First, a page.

• Owning your share

    The emergence of tech-based stock exchanges in Africa opens capital markets to ordinary people. By Silke Colquhoun
    Owning your share

    First the bustling trading floors went. Gone are the traders with their boisterous shouting and arm waving. Major stock exchanges, including Africa’s largest and second oldest bourse, the Johannesburg Stock Exchange (JSE), have long replaced the noisy open outcry system with quiet electronic trading.

    Now, technology is about to transform the industry once again. Online stock exchanges are challenging their established bricks-and-mortar counterparts by offering faster, simpler and lower-cost transactions. The big spin-off for Africa could be financial inclusion, as ‘the person in the street’ will be able to invest in shares.

    In 2017 alone, four such new-generation ‘disruptor’ stock exchanges started to operate in South Africa. For years, there’s also been talk of a black-owned ‘township exchange’, which is still waiting to be licensed by the Financial Services Board (FSB) and set to serve the lower end of the market by listing SMEs and start-ups. 

    The steady emergence of ZAR X, 4AfricaExchange (4AX), A2X Markets (A2X) and Equity Express Securities Exchange (EESE) has ended six decades of JSE monopoly.

    These tech-based, FSB-licensed newcomers are still very small, and they serve niche markets, but they may grow into serious rivals to the JSE, according to Prof Jannie Rossouw, head of Wits University’s School of Economic and Business Sciences. ‘The market forces will decide whether these exchanges can all survive,’ he says, pointing out that stock-exchange rivalry already exists in various economies, including Germany and the US, and in emerging economies such as Brazil and Chile.

    ‘More than one stock exchange in a country offers investors choice, and rivalry puts a limit on the ability of a monopoly stock exchange to charge inflated prices for trading and settlement services,’ says Rossouw. ‘We shall, however, only be able to establish clear trends in this regard once an increasing number of companies obtain multiple listings – in other words, listings on more than one of these stock exchanges.’

    In Africa, there’s a ‘significant disparity’ between the development, size and liquidity of the exchanges, says RisCura, an investment advisory and financial analytics firm. ‘However, African stock exchanges as a whole continue to develop at a rapid rate.’

    One example is the Nairobi Stock Exchange in Kenya, which in January 2018 became a full member (and the sixth African one) joining the World Federation of Exchanges. Membership means having a say in decision-making forums on policy and regulatory issues that affect international capital markets.

    How to trade

    Closer to home, the four new fintech trading platforms want to shake up ‘old-school’ processes of buying and trading shares by making them simpler and more affordable. ‘Do you have to be rich to invest?’ is a frequently asked question at ZAR X, South Africa’s first alternative bourse, which announced its first listing in February 2017. ‘No,’ is the answer. ‘You can start your investment portfolio with as little as R1 000.’ Anybody can open a ZAR X investment account – it’s free – and has been likened to a ‘Gmail account for investors’.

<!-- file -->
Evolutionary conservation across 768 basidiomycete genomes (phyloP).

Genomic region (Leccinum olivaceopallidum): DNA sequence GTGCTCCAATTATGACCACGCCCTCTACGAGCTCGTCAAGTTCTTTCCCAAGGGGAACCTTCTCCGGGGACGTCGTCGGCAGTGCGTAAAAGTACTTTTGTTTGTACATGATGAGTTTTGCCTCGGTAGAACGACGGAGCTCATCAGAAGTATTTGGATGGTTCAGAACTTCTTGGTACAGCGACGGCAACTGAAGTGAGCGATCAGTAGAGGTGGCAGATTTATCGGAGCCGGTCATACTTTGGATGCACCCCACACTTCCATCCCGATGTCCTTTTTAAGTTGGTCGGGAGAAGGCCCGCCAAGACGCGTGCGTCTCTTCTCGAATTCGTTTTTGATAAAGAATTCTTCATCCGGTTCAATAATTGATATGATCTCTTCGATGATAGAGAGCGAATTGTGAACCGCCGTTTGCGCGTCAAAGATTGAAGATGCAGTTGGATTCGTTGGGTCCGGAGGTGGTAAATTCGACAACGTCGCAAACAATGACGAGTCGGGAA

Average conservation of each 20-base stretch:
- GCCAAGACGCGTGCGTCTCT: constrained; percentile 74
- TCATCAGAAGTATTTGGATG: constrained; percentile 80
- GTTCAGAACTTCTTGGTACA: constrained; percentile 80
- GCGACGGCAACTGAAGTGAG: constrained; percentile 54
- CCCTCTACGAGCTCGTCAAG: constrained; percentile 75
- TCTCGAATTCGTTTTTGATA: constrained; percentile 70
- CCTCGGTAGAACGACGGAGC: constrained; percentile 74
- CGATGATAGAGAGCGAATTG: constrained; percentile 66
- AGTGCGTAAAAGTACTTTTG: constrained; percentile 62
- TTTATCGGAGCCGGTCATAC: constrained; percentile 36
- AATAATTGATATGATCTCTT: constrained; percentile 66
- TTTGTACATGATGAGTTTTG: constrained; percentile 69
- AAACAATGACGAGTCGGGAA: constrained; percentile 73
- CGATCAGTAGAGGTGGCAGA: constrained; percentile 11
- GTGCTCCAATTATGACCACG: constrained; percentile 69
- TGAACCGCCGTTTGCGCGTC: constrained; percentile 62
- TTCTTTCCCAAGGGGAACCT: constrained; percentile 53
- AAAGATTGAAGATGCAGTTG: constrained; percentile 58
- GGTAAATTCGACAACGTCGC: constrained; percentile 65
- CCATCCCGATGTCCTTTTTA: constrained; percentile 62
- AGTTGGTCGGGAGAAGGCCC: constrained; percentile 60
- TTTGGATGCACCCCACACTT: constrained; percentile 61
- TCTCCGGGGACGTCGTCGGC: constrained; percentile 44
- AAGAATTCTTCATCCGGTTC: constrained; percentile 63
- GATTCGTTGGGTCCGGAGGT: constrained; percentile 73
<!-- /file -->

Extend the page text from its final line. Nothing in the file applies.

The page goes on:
Fees are only applicable for transactions, not for having an account – which, by the way, requires your FICA (Financial Intelligence Centre Act) info. In SA, you need to go via a broker specifically authorised to transact on a particular stock exchange. Consult the exchange website for a list of brokers and stocks.

    At ZAR X, you can place your order by phoning the broker, or via the website or smartphone app. The exchange trades in real time, which means transactions happen within seconds. This is a first for Africa, where the standard settlement cycle allows up to three working days (known as ‘trade date plus three days’ or T+3).

    Newcomer 4AX addresses small retail investors, such as ZAR X, but has also positioned itself to attract institutional investors. 4AX targets listings from companies with a market capitalisation from R100 million up to R8 billion. Meanwhile, EESE (evolved from an over-the-counter trading platform) targets listings of BBBEE entities and small companies.

    Dual listings

    Unlike SA’s other new exchanges, A2X competes directly with the JSE by focusing on companies that are already listed on another exchange. This type of secondary or dual listing is common practice. Kevin Brady, CEO of A2X, says that seven of the 10 largest JSE-listed companies are secondary listings, with their primary listing offshore.

    A2X offers savings ‘upward of 40% on the end-to-end cost of transacting in shares’, he writes in Business Day. ‘By passing on efficiencies through lower fees, A2X can help increase liquidity in existing listed shares and thus help grow the overall market.’

    However, one barrier to the uptake of the new tech-based bourses is investor mindset, says Rob Starkey, senior analyst at Cinnabar Investments. ‘After a 60-year monopoly, investors, brokers and companies require a mind shift to understand that trading does not only have to happen on the JSE, even if some professional investors may still be concerned about technical details.’ Once this mindset changes, Africa’s capital markets will be ready to transform.

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